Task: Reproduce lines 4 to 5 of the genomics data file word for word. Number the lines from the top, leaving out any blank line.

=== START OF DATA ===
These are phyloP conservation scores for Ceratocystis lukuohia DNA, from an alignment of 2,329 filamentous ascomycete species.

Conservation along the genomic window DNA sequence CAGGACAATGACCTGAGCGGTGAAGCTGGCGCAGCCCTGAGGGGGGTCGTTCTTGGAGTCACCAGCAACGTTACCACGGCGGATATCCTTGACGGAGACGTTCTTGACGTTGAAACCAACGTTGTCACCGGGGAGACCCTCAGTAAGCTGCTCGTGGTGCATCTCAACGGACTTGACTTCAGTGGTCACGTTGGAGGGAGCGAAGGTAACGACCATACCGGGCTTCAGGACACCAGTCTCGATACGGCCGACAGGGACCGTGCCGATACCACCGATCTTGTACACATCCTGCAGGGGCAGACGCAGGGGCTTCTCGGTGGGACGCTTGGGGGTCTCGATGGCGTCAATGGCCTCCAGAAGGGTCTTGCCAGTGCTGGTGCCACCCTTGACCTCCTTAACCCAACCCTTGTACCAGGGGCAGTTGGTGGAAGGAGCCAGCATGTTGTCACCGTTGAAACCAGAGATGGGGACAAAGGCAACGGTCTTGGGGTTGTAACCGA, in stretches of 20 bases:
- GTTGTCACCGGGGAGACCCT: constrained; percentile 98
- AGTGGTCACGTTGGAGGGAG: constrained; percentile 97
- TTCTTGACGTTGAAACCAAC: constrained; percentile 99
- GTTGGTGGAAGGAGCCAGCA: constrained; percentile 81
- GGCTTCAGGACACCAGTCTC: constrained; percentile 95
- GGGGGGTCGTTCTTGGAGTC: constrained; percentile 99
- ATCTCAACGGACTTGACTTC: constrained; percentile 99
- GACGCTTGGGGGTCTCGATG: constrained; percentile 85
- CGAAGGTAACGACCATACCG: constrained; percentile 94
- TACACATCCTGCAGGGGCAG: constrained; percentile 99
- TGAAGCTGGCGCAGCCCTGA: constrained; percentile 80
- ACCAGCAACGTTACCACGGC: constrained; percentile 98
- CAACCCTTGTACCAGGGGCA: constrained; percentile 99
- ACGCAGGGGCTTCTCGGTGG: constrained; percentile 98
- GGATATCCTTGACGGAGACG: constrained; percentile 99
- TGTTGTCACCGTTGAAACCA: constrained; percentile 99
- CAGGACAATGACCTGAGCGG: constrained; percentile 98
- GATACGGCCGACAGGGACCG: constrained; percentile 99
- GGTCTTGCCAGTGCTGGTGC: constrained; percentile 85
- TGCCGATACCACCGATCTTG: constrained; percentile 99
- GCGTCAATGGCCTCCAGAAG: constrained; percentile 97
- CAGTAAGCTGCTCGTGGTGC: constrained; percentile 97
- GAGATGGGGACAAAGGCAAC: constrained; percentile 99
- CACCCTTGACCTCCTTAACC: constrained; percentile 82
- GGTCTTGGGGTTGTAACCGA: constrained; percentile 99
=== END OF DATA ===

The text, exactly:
- AGTGGTCACGTTGGAGGGAG: constrained; percentile 97
- TTCTTGACGTTGAAACCAAC: constrained; percentile 99